Ryan getting ready to board down the ridge as the snow from storm two starts coming in.
After climbing Shasta my third time and attempting some other well trafficked peaks like Lassen and Round Top last year I started broadening my scope for mountaineering. Up to this point I was only going out into the mountains on days with Low Avalanche risk and to places pretty close to Avalanche centers. However, I like things deep in the backcountry, wild and untouched. I needed to know how to predict snow conditions and avalanche risk. It was time to take an Avalanche Level I course.
Choosing your Course
There are two standards AIARE and AAA both of which are equatable and three levels I, II and III. Level I which I took was basically about how to companion rescue, understanding avalanche causes, how to read an avalanche report and how to apply / gather more information both when planning your trip and in the field. By the end of the course you should feel confident in making a Go or No Go decision. Level II and III get into a lot more of the technical aspects of snow like crystal formation, etc. You can find three avalanche centers in the Sierra via avalanche.org: Sierra Avalanche Center, Shasta Avalanche Center and Eastern Sierra Avalanche Center (least staffed). Each is a great resource for finding avalanche courses in the local area.
Since I wanted a more wilderness experience for observations I choose a course in Mt. Shasta with SWS. Lassen is another great spot, but I had been their twice this season already. Tim and Dave who led the sessions were very accommodating and had great personality. Each day started with going over the day’s avalanche report and then diving into the days material:
Day 1 – Avalanche problems and companion rescue (field)
Day 2 – Reading the terrain and group + small ski tour and pit digging
Day 3 – Trip planning + day tour for observations and pit digging
A brief view of Mt. Shasta between cloud cover on day one.
Day 1 – Companion Rescue
Last year I went to this two part Avalanche primer by the Shasta Avalanche Center guys up at Mt. Shasta (Avalanche Primer + Beacon Clinic). On Friday night they talked about Avalanche Problems and on Sat. morning they held a companion rescue and practice. This was essentially what I learned about in Day 1 of the Level I class. As I’ve found with most outdoor recreation classes, it was really helpful to know some things going into the course so you can ask any lingering questions and remove doubt from your judgement. I recommend at least skimming through some online information from an avalanche center or reading your Freedom of the Hills book.
After practicing companion rescue we buried Ryan and poked him with our probes so we could feel what a person felt like.
Day 2 – Reading the Terrain
On the second day I learned a lot more about field observations of what is good and what is dangerous given certain avalanche levels. It was super useful, but it wasn’t taught in the most systematic way of X means Y. I think this is because reading avalanche danger is a combinations of many factors which can mean different things in different snow pack, slope, weather, etc. That is why it is so important to gather a lot of data so you can make a reasonable and safe decision. Eventually as this nuance discussed more you start to gain confidence in your decision making. The digging of a pit for block tests in the afternoon was great for understanding how to take observations, what failure in certain cases means and understanding snow density changes.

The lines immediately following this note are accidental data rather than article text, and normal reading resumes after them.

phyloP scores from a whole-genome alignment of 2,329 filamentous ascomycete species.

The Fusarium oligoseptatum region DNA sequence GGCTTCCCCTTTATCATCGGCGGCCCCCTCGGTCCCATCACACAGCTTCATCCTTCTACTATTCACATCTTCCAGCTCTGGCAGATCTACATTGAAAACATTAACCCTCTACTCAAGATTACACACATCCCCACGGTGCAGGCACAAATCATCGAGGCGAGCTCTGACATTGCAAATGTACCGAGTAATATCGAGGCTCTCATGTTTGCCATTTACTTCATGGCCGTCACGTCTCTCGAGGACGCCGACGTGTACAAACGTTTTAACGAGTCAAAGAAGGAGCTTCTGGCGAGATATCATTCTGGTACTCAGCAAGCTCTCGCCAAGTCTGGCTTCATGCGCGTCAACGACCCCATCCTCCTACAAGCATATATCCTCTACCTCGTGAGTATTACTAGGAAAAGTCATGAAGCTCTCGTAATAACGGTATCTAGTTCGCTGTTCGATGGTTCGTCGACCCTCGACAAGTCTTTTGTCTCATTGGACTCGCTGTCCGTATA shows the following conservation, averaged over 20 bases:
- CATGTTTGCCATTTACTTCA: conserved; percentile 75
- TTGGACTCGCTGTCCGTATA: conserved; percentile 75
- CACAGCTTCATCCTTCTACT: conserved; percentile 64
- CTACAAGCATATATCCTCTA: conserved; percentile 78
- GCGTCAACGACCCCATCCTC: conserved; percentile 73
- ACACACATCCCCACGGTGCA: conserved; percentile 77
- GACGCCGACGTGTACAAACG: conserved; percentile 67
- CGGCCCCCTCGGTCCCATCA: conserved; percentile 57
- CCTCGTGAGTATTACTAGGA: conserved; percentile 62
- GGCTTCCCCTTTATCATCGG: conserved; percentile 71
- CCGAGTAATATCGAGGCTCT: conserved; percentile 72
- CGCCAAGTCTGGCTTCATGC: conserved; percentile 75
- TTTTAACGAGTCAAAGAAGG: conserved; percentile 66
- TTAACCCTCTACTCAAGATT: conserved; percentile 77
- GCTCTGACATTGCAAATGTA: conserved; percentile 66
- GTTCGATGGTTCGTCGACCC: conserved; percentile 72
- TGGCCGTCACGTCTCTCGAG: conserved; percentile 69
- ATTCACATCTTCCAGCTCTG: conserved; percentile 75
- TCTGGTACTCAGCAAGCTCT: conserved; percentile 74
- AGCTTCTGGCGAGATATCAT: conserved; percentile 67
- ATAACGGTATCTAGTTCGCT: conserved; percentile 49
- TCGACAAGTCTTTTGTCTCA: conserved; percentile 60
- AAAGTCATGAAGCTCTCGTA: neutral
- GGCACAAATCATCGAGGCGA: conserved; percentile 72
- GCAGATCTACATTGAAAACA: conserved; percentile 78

One of the snow pits we dug. We are evaluating the varying density layers in the snow.
Day 3 – Trip Planning and Touring
Lucky for me we went up to Shasta in the middle of storm. Avalanche danger went from Considerable on Sunday to High on Monday so there was a lot to talk about. Even in High conditions which I figured was a no-go they explained that 25 degree or less slope is unlikely to slide so as long as it isn’t attached to anything up high at the magic angle we could still be safe in the backcountry. The snow was amazing, the visibility was…okay and we get a lot of great field observations as we gained Green Butte Ridge from Bunny Flat. The instructors broke off cornices by jumping on them and started a storm slab avalanche on ‘micro terrain’. We dug a pit to see how the recent 12+ inches of snow changed the block tests and discussed how pit differed from the one on a different aspect and 24 hours earlier.
Our instructor Tim jumping on a cornice on ‘micro terrain’ to see how easily it would slide.
Then to top everything off we finished our tour with a decent through heavy powder through the trees to the trailhead. I’ve only skied in California and the Midwest. After five years of drought and frequent ice crusts all over Tahoe, this was the best snow I’ve ever skied. It was awesome.
Touring up through the snow.
Did I Get What I Wanted Out of It?
Yes. I was unsure at Day 2, but after Day 3 I feel confident that I can make good decisions around avalanche danger. I can find skiable terrain and understand risks enough to go out on days with higher risk than Low. The class from SWS wasn’t quite as systematic or rigorous as I would have liked, but that is sort of normal for these types of classes. Also, Shasta was a great training ground with a lot of different aspects and slope, similar to mountain objectives I will be pursuing.
This micro-terrain ‘went’ after jumping on the edge but not far since its not steep below it. You can sort of see some of the blocks.